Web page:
Tracking working status of HIV/AIDS-trained service providers by means of a training information monitoring system in Ethiopia
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Tracking working status of HIV/AIDS-trained service providers by means of a training information monitoring system in Ethiopia

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  • Alternative Title:
    Hum Resour Health
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    The Federal Ministry of Health of Ethiopia is implementing an ambitious and rapid scale-up of health care services for the prevention, care and treatment of HIV/AIDS in public facilities. With support from the United States President's Emergency Plan for AIDS Relief, 38 830 service providers were trained, from early 2005 until December 2007, in HIV-related topics. Anecdotal evidence suggested high attrition rates of providers, but reliable quantitative data have been limited.


    With that funding, Jhpiego supports a Training Information Monitoring System, which stores training information for all HIV/AIDS training events supported by the same funding source. Data forms were developed to capture information on providers' working status and were given to eight partners who collected data during routine site visits on individual providers about working status; if not working at the facility, date of and reason for leaving; and source of information.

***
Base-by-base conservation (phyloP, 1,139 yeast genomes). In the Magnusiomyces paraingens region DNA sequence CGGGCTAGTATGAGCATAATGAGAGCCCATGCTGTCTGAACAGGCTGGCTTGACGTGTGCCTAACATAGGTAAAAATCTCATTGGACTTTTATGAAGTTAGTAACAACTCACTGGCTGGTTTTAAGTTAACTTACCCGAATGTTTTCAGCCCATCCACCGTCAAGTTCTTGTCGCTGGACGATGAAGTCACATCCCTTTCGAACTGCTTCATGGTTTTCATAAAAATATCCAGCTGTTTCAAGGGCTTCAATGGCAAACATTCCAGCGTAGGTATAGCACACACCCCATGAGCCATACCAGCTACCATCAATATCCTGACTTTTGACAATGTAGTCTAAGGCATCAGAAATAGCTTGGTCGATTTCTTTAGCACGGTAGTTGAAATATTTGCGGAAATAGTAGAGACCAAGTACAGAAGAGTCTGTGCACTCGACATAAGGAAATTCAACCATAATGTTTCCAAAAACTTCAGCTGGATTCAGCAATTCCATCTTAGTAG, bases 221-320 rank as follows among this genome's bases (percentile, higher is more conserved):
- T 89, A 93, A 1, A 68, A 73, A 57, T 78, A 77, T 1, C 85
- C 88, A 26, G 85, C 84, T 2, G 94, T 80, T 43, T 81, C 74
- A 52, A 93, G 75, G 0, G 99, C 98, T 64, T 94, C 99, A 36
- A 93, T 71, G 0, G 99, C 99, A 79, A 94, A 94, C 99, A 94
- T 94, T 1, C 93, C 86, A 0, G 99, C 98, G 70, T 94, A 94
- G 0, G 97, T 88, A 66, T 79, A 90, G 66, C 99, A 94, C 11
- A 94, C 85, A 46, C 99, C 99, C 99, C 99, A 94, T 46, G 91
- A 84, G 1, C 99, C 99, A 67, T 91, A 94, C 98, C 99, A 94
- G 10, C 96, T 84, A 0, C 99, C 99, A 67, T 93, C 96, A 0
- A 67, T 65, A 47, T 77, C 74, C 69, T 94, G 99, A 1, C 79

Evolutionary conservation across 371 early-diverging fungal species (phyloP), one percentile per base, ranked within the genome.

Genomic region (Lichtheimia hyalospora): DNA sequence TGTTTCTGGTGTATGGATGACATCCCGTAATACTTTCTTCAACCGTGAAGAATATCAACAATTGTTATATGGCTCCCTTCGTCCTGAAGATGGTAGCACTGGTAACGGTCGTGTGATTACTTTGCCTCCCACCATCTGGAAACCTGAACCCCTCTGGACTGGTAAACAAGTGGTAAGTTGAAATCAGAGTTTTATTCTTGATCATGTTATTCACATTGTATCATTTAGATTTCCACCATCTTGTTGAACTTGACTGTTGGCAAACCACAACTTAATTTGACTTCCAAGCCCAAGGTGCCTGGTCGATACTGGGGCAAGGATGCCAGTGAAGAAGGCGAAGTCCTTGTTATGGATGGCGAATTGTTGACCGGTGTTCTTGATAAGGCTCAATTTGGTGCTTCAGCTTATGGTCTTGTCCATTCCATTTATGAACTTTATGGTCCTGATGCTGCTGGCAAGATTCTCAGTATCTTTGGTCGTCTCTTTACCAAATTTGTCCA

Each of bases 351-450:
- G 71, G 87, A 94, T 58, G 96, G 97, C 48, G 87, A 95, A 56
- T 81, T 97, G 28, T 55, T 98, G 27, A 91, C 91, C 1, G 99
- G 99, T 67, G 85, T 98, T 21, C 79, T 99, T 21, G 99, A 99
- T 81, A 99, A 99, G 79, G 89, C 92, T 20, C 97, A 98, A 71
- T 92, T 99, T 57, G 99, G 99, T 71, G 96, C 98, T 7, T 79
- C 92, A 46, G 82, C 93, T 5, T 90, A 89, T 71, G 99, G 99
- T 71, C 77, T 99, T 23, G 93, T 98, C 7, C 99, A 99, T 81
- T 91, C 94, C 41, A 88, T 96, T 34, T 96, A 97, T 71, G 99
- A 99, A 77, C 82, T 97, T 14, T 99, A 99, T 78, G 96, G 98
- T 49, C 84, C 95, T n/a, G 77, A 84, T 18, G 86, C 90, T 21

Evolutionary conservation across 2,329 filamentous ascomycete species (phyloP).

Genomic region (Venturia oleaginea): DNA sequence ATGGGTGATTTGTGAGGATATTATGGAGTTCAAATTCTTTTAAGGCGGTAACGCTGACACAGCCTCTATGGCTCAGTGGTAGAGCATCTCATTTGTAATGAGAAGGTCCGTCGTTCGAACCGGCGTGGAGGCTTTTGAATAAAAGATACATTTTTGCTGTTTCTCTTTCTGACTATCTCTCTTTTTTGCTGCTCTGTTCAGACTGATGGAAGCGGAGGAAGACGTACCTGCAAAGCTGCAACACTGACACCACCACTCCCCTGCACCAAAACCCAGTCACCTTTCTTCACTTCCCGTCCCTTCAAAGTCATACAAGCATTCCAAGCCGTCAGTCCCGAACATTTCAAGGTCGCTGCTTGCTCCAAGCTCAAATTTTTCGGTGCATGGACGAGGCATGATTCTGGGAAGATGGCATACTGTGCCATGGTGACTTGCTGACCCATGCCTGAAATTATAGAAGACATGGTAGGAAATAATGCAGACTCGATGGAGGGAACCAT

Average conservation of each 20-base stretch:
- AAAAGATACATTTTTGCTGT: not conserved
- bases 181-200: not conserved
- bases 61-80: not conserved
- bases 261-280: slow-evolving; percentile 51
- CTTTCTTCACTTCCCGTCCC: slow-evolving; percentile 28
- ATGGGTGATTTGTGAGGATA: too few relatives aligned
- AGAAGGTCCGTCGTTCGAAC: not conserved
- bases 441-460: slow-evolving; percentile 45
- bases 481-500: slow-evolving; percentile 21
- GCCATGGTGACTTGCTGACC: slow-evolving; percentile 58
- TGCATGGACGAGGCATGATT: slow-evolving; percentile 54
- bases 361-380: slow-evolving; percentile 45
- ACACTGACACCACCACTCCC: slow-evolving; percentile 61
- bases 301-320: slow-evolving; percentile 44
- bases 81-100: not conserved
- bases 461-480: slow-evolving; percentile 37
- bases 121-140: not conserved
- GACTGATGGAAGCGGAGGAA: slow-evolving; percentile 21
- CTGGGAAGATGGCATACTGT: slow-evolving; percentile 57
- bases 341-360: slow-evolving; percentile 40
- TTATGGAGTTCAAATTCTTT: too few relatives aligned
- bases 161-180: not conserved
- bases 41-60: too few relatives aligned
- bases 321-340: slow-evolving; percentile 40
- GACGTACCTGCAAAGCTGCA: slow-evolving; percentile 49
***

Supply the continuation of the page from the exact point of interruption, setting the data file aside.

Data were collected on 1744 providers (59% males) in 53 hospitals and 45 health centres in 10 regional and administrative states. The project found that 32.6% of the providers were no longer at the site, 57.6% are still working on HIV/AIDS services at the same facility where they were trained and 10.4% are at the facility, but not providing HIV/AIDS services. Of the providers not at the facility, the two largest groups were those who had left for further study (27.6%) and those who had gone to another public facility (17.6%). Of all physicians trained, 49.2% had left the facility. Regional and cadre variation was found, for example Gambella had the highest percent of providers no longer at the site (53.7%) while Harari had the highest percentage of providers still working on HIV/AIDS (71.6%).


    Overall, the project found that the information in the Training Information Monitoring System can be used to track the working status of trained providers. Data generated from the project are being shared with key stakeholders and used for planning and monitoring the workforce, and partners have agreed to continue collecting data. The attrition rates found in this project imply an increased need to continue to conduct in-service training for HIV/AIDS in the short term. For long-term solutions, retention strategies should be developed and implemented, and opportunities to accelerate the incorporation of HIV/AIDS training in pre-service institutions should be explored. Further study on reasons why providers leave sites and why providers are not working on HIV at the sites where they were trained, in addition to our project findings, can provide valuable data for development of national and regional strategies and retention schemes. Project findings suggest that the development of national and region-specific human resources for health strategy and policies could address important human resources issues found in the project.

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